Climate scenarios: CNRM_A1B

IPCC scenario: A1B

Main assumptions

  • Rapid economic growth.
  • A global population that reaches 9 billion in 2050 and then gradually declines.
  • The quick spread of new and efficient technologies.
  • A convergent world - income and way of life converge between regions. Extensive social and cultural interactions worldwide.
  • A balanced emphasis on all energy sources.

Reference

Nakićenović, N., Alcamo, J., Davis, G., de Vries, B., Fenhann, J., Gaffin, S., Gregory, K. and Grübler, A. (2000) Special Report on Emissions Scenarios, Working Group III, Intergovernmental Panel on Climate Change (IPCC). Cambridge University Press, Cambridge.

Global model: CNRM-CM3

Reference

Gibelin, A.L. and Déqué, M. (2003) Anthropogenic climate change over the Mediterranean region simulated by a global variable resolution model. Clim. Dyn. 20, 327-339.

Salas-Mélia, D., Chauvin, F., Déqué, M., Douville, H., Gueremy, J.F., Marquet, P., Planton, S., Royer, J.F. and Tyteca, S. (2005) Description and validation of the CNRM-CM3 global coupled model. CNRM working note 103.

Regional model: RCA3

Reference

Samuelsson, P., Jones, C. G., Willén, U., Ullerstig, A., Gollvik, S., Hansson, U., Jansson, C., Kjellström, E., Nikulin, G. and Wyser, K. (2011) The Rossby Centre Regional Climate model RCA3: model description and performance. Tellus A, 63:4–23.

Pan-European characteristics

This projection is included in Kjellström et al. (2011) (nr. 1 in their Table 1). There, the estimated future Pan-European changes (from 1961-1990 to 2071-2100) were compared with five other A1B-projections in terms of winter temperature (Fig. 4), summer temperature (Fig. 7), winter precipitation (Fig. 8) and summer precipitation (Fig. 9).

Winter temperature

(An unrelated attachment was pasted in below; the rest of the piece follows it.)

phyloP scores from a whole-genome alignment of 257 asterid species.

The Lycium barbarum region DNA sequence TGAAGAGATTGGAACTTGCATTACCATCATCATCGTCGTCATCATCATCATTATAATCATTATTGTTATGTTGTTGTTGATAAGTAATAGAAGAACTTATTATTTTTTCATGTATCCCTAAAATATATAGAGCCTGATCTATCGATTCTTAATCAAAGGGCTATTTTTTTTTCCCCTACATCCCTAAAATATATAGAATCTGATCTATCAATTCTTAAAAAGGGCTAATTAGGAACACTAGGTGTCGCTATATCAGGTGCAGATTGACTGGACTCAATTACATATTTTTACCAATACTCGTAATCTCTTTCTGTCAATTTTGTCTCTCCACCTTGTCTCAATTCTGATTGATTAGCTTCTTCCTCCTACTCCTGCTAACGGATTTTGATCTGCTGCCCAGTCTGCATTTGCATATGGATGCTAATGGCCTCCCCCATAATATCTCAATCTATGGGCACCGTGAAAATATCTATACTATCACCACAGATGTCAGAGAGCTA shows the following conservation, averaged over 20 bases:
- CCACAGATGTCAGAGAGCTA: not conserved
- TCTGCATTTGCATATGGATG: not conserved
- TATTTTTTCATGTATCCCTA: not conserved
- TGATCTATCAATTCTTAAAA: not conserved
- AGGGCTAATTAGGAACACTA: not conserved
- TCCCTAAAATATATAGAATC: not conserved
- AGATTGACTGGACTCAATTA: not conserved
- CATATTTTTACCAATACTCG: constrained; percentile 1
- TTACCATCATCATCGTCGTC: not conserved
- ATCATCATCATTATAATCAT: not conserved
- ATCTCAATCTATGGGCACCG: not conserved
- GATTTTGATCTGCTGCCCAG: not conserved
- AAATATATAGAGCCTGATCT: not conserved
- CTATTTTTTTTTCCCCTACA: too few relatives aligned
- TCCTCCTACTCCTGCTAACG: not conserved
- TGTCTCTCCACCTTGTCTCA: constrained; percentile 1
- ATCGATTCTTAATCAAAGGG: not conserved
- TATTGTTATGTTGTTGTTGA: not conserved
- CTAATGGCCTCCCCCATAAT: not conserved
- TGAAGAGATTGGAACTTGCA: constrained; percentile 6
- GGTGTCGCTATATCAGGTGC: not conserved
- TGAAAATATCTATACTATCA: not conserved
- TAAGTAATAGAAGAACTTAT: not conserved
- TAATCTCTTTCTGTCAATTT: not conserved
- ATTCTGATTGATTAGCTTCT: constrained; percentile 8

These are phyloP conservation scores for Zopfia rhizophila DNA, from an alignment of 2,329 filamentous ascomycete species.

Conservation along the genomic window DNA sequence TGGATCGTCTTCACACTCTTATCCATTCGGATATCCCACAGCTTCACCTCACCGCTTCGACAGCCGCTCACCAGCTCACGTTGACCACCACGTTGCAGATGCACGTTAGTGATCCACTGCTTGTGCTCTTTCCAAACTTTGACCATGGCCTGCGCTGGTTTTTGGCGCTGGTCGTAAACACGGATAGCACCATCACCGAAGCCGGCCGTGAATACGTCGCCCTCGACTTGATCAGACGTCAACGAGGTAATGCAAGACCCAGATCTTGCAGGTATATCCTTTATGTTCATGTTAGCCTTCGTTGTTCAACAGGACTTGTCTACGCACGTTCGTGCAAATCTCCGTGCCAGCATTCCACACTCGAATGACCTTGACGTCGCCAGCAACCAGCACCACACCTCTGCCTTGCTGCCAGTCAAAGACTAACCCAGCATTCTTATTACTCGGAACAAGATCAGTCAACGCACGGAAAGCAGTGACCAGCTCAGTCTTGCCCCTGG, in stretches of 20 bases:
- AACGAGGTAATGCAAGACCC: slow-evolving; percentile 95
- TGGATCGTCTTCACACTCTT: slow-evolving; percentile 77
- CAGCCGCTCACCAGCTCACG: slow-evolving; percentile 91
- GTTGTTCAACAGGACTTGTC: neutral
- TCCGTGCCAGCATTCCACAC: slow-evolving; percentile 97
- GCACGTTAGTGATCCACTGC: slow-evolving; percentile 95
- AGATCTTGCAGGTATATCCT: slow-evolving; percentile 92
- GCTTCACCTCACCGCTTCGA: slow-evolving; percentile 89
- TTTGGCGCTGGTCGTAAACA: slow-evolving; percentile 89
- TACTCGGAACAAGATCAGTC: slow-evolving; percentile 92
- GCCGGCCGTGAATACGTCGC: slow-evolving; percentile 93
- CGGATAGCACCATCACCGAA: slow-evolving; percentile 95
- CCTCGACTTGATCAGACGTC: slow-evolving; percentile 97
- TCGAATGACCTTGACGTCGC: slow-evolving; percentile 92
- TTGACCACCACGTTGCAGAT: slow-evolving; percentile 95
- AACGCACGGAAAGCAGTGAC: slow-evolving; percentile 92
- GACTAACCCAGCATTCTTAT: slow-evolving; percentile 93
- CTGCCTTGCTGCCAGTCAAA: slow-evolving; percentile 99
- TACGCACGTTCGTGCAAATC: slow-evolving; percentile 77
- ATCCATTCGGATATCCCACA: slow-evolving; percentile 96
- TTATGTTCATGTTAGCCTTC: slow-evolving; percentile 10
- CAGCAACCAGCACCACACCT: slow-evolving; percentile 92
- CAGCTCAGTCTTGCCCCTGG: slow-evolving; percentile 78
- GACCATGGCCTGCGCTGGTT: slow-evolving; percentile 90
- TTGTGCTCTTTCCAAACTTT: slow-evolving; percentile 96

The temperature increase in CNRM-A1B is larger than the average of all six A1B-projections in the extreme north-east of the domain but smaller in eastern and central Europe and over the British isles.

Summer temperature

The temperature increase in CNRM-A1B is larger than the average of all six A1B-projectins in southern Europe but lower than the average over the North Atlantic.

Winter precipitation

The change in winter precipitation in CNRM-A1B is smaller than in the other A1B-projections. The British isles and Fennoscandia will receive ca. 20% more precipitation while changes in continental Europe are small or non-significant.

Summer precipitation

CNRM-A1B features small changes in precipitation in large areas of continental Europe during summer. The British isles, western France, western Spain and Portugal, as well as Greece and Turkey will, however, receive less precipitation in the future, according to this scenario.

Further, annual average temperature and annual precipitation changes in Scandinavia (from 1961-1990 to 2011-2040, 2041-2070 and 2071-2100) in all 16 projections were compared by Kjellström et al. (2011; their Fig. 10). Generally, increases in temperature and precipitation are linearly related, where a weak temperature increase corresponds to a weak precipitation increase, and vice versa. Below, “increase” corresponds to both temperature and precipitation; “small” means that the increase is among the smaller ones of all 16 projections considered, “medium” that the increase is among the middle ones, and “large” that the increase is among the larger ones, for the period considered.

As compared with all 16 projections considered, the increase in projection CNRM_A1B is:
2011-2040: small/medium
2041-2070: small (change in precipitation is the smallest of all 16 projections)
2071-2100: small (change in precipitation is the smallest of all 16 projections)

Reference

Kjellström, E., Nikulin, G., Hansson, U., Strandberg, G. and Ullerstig, A. (2011) 21st century changes in the European climate: uncertainties derived from an ensemble of regional climate model simulations. Tellus A, 63:24–40.